We first learn, via Narrator Lewis Black, that Nathan (Ben Schwartz), the youngest of the four Meyerwitz siblings, has recently written a tell-all book, exposing embarrassing details about each of his family members. Throughout the course of the movie, we learn about the struggles that each siblings deal with. Oldest brother Jack (Michael C. Hall) struggles with his failing architecture business, Cheri (Sarah Silverman) finds coping with the release of the book incredibly difficult (especially since they’re filming the movie version of the book right outside her apartment window), and Joel (Rainn Wilson), the screw-up (it took him eight times to pass the Bar Exam).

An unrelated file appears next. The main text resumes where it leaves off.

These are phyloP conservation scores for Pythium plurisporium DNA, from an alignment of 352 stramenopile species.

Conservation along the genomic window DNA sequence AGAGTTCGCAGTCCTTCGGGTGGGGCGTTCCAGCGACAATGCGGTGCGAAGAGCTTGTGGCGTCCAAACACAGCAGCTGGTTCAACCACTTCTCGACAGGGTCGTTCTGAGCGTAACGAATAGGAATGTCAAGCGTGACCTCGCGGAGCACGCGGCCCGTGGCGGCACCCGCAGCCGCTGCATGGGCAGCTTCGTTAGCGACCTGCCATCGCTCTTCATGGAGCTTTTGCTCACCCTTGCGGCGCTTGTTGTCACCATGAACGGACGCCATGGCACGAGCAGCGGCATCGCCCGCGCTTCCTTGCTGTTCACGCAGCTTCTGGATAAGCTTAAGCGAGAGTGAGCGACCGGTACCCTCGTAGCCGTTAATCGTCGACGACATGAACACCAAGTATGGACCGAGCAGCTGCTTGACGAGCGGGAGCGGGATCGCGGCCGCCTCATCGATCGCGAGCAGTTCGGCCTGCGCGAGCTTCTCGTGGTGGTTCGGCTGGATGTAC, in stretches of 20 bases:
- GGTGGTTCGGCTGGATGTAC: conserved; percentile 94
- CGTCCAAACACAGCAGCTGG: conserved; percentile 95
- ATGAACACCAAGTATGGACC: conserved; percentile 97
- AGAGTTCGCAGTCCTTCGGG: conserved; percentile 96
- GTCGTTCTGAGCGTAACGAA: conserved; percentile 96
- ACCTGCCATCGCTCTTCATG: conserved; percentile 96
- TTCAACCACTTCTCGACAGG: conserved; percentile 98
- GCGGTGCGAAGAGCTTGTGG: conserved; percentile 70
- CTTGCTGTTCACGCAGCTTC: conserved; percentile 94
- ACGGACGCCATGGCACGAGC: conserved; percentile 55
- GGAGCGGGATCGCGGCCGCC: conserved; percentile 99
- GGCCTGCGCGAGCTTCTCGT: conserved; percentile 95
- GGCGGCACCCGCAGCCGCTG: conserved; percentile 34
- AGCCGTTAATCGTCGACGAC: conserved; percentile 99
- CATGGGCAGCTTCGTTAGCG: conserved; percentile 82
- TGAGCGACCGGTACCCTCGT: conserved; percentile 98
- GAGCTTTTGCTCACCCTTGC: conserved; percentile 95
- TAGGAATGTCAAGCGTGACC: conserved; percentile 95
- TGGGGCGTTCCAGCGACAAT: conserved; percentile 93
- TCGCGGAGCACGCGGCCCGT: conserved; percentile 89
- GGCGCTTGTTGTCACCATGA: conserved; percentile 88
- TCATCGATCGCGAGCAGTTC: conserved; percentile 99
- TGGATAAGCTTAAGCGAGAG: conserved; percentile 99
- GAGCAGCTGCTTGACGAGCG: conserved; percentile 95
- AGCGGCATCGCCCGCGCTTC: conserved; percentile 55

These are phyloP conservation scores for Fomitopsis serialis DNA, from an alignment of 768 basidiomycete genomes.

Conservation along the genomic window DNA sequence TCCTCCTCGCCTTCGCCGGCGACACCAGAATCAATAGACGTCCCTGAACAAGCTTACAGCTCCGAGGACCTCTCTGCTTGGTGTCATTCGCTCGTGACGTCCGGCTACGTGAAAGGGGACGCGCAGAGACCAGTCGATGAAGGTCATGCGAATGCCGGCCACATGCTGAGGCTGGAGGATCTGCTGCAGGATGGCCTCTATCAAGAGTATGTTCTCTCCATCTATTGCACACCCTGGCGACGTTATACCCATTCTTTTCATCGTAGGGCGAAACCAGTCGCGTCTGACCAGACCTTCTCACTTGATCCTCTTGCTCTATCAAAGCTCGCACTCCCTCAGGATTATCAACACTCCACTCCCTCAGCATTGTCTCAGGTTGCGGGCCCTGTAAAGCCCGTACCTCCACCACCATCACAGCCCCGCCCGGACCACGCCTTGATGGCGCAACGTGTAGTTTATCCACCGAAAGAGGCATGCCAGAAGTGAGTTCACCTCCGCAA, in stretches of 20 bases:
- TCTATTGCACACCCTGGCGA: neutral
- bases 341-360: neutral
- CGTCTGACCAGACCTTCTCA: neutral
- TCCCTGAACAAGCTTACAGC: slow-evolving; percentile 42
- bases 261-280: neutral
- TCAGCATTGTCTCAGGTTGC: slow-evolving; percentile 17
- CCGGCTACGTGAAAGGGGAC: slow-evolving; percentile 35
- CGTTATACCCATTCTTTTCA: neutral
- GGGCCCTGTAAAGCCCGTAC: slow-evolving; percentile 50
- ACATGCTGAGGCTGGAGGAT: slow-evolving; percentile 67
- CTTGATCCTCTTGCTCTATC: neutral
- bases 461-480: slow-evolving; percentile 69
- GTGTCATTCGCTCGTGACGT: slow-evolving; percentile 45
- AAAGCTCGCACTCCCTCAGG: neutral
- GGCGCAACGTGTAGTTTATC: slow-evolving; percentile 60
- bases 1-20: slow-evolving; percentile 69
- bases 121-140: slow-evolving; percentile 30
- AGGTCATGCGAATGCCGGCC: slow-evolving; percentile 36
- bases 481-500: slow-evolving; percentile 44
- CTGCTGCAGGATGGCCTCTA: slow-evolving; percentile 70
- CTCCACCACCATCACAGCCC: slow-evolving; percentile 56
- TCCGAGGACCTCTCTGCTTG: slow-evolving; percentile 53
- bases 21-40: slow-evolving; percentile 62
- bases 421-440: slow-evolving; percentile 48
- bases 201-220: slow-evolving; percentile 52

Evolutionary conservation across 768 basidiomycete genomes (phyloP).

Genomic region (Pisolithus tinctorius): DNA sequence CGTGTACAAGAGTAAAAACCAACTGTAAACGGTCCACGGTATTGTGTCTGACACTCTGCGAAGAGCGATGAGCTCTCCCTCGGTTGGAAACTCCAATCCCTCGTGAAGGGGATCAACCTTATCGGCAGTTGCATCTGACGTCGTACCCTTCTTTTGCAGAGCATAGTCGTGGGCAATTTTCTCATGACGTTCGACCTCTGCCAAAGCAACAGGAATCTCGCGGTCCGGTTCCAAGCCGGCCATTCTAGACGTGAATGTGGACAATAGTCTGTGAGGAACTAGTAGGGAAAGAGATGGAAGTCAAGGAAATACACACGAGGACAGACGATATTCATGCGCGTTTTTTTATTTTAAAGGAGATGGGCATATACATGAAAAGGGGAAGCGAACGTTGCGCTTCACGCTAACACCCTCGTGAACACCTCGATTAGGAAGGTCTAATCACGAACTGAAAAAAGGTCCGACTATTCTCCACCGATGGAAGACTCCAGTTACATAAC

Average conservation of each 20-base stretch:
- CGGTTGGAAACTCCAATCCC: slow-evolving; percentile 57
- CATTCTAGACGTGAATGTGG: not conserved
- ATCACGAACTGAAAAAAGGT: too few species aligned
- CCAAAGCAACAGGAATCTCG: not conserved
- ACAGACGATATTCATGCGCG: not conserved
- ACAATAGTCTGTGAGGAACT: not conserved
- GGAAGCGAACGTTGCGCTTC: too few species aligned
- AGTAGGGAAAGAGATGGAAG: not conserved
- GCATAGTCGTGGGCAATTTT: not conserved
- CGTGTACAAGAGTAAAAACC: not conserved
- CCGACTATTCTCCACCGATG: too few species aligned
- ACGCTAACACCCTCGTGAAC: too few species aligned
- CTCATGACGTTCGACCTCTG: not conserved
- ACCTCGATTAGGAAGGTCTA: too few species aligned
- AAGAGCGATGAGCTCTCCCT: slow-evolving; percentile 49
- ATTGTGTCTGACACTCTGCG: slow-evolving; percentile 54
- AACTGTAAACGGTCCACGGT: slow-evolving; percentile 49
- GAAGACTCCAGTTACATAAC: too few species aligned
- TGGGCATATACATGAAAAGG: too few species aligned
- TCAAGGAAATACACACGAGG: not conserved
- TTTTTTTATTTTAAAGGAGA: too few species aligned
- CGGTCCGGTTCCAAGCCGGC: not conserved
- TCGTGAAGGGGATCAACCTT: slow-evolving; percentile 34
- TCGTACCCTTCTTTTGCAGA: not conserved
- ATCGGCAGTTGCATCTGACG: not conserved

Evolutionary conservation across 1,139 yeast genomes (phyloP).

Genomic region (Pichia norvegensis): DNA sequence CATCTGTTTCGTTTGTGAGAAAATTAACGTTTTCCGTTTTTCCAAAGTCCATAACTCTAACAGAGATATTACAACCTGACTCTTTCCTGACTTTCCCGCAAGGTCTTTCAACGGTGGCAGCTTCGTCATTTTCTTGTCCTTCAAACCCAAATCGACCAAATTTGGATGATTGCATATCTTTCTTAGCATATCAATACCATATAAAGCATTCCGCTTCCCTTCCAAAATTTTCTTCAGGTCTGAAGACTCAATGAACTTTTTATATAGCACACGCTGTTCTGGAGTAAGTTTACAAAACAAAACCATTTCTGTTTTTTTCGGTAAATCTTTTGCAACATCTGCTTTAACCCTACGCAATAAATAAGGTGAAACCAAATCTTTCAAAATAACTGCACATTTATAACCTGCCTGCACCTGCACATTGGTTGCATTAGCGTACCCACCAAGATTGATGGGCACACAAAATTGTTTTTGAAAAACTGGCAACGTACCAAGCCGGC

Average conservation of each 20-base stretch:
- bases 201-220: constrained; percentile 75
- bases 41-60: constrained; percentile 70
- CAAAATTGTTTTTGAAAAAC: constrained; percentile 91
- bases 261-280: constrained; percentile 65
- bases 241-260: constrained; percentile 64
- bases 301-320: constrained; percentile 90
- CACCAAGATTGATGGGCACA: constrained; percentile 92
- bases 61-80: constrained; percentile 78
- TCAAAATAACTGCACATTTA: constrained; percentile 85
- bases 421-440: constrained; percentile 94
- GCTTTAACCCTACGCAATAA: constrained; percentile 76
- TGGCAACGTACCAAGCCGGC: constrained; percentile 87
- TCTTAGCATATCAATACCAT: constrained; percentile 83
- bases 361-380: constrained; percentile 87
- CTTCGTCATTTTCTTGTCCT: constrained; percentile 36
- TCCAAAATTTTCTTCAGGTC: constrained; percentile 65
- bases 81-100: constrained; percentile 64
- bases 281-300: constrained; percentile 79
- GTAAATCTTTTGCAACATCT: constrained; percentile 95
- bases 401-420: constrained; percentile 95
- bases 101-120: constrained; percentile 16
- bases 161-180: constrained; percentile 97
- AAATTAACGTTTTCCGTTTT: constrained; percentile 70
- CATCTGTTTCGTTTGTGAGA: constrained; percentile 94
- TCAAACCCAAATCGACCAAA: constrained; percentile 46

Overall, this film is quite well-constructed and incredibly funny. At one point, during the dinner, Joel’s girlfriend Mary, (Taraji P. Henson) remarks, “All this over a book? I’ve got cousins that shot each other and they got over it.” However, at 98 minutes, this movie felt much too brief. Though Himmelstein got a good start with the characterization, including interesting and realistic details of each sibling, more time should have been spent on each of their stories. Extending the movie a bit more to discuss childhood and early adulthood might have been more effective. Though the movie isn’t quite as extensive as it should have been, it’s characters and all their issues still make this a highly entertaining, hilarious film.